Wednesday, June 27, 2012 - 11:55am
The Dane County Clean Air Coalition (DCCAC) today announced that the first Clean Air Action Day of the 2012 summer ozone season is tomorrow, Thursday, June 28th. A Clean Air Action Day for ozone lets people know that ozone could reach an unhealthy level especially for children, older adults, people with asthma and adults engaged in vigorous outdoor activities. Clean Air Action Days also remind people of simple actions they can take to improve the air we all breathe.
DCCAC has not issued an ozone Clean Air Action Day since the summer of 2007 when four action days were called. The lack of summer air action alerts for the past five years is the result of improving air quality and weather conditions not conducive to ozone formation.
"Clean Air Action Days are a voluntary way for government agencies, businesses and residents in Dane County to do their share for cleaner air," said Dane County Executive Joe Parisi. "As Dane County continues to grow, we should act to keep our air healthy."
"Everyone has a stake in keeping our air clean and safe," said Madison Mayor Paul Soglin. "Clean Air Action Days make it easy for the entire community to take meaningful steps toward better air quality."
During tomorrow's Clean Air Action Day, government agencies, businesses and citizens will be asked to do their share for cleaner air and the health of local residents by engaging in ozone-reducing
activities. DCCAC organizations will activate their Clean Air Action Day response plans to help protect air quality and help ensure that Dane County continues to comply with all federal air quality standards.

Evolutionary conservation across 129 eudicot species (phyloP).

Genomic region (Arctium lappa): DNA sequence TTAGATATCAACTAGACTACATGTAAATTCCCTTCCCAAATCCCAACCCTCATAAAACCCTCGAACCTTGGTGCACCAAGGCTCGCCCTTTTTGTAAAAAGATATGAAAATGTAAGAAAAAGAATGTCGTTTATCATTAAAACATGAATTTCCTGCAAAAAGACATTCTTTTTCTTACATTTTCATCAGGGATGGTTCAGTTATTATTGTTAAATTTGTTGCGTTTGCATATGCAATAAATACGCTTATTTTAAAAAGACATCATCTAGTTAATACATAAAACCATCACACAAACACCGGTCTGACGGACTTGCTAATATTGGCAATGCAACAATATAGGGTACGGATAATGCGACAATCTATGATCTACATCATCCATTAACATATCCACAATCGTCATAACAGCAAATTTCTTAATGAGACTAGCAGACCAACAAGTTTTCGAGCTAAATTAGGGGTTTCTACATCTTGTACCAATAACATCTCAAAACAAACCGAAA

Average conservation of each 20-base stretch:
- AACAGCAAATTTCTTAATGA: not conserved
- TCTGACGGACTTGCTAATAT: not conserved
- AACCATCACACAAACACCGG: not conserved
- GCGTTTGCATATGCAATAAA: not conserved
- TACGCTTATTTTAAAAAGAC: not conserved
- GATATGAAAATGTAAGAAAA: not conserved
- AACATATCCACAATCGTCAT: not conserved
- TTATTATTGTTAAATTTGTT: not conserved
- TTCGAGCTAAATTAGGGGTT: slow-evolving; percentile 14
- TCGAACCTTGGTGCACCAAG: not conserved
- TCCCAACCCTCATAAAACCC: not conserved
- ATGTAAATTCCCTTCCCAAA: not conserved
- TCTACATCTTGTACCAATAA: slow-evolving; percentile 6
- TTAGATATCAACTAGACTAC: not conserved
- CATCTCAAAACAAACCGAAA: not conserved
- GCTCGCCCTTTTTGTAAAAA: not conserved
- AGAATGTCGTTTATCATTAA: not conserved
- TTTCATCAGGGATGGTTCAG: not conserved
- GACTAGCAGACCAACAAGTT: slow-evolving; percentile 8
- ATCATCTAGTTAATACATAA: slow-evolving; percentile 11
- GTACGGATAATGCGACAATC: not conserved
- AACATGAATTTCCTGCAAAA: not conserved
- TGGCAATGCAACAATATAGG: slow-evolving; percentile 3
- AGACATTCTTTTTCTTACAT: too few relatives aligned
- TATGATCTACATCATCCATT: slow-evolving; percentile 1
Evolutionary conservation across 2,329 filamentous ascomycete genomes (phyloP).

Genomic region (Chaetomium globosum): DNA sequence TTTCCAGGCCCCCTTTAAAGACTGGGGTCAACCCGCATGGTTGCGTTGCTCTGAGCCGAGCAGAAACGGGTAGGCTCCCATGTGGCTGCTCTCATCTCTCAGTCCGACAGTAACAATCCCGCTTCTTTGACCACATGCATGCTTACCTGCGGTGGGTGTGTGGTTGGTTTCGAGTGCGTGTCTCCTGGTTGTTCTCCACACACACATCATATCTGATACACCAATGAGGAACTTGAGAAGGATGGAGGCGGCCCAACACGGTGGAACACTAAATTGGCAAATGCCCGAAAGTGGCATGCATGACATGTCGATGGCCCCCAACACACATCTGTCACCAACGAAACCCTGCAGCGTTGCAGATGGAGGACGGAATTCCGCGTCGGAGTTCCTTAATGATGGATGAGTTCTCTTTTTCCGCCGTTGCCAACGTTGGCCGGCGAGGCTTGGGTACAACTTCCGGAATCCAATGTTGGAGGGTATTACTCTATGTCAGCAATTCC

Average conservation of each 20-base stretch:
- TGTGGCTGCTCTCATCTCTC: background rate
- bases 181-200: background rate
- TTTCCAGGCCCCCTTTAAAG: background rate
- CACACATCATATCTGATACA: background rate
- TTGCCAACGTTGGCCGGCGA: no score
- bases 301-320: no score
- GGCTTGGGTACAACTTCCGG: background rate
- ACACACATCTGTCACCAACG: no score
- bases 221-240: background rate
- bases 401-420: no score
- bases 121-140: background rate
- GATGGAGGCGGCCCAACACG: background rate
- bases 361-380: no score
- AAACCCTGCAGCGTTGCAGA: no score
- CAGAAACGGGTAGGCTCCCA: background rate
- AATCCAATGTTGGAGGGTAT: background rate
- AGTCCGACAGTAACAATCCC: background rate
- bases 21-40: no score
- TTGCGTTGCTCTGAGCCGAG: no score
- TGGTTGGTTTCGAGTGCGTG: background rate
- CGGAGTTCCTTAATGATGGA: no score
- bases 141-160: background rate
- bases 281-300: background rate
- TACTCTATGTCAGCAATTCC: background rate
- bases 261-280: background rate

A Clean Air Action Day is called when Department of Natural Resources meteorologists notify the DCCAC that weather conditions may produce high levels of ozone on the following day. Nearly one-half of Dane County's ozone-causing pollutants come from our cars and trucks, as well as other gasoline and diesel engines that power everything from construction equipment to lawn mowers. Power plants burning fossil fuels and smaller businesses that use ozone-generating materials such as paints
and solvents also contribute to the problem.
What is Ozone?
Ozone in the upper atmosphere is a good thing, protecting the earth from the sun's harmful ultraviolet rays. But, ozone found close to the earth's surface, or ground-level ozone, is a key component of smog and a harmful pollutant (i.e., ozone is "good up high, but bad nearby").
Clean Air Action Days occur on hot days with lots of sun and little or no wind when pollutants (volatile organic compounds (VOCs) and nitrogen oxides (NOx)) "cook" in the hot sunlight to form ground-level ozone. The major sources of VOCs and NOx include:
-Cars, trucks and buses
-Gasoline storage, transfer and refueling
-Large utility and industrial facilities
-Industrial use of solvents and degreasing agents
-Off-road engines such as construction equipment, aircraft, locomotives, boats and lawn & garden equipment
What You Can Do to Reduce Ozone
Because half of all Dane County's ozone-forming pollutants come from everyday activities like driving a car, refueling a vehicle, or mowing the lawn, area residents can play an important role in reducing emissions. Actions that citizens can take on a Clean Air Action Day to reduce the likelihood of ozone formation include:
-Ride the Metro Transit bus to work or join a car/vanpool:
-Don't let your vehicle idle. It gets 0 MPG!
-Combine errands and reduce trips.
-Reschedule or delay lawn mowing using gas-powered equipment until after 6 p.m.
-Refuel your car after dusk if possible.
-Conserve energy at home and work by reducing air conditioning and turning off unnecessary lighting.
For more information on Clean Air Action Days, visit the Dane County Clean Air Coalition website at www.healthyairdane.org. To receive daily emails about the day's current air quality and the next day's air quality forecast, subscribe to AIRNow at http://www.enviroflash.info/signup.cfm.
- Dave Merritt, Dane County Dept. of Administration608-261-9792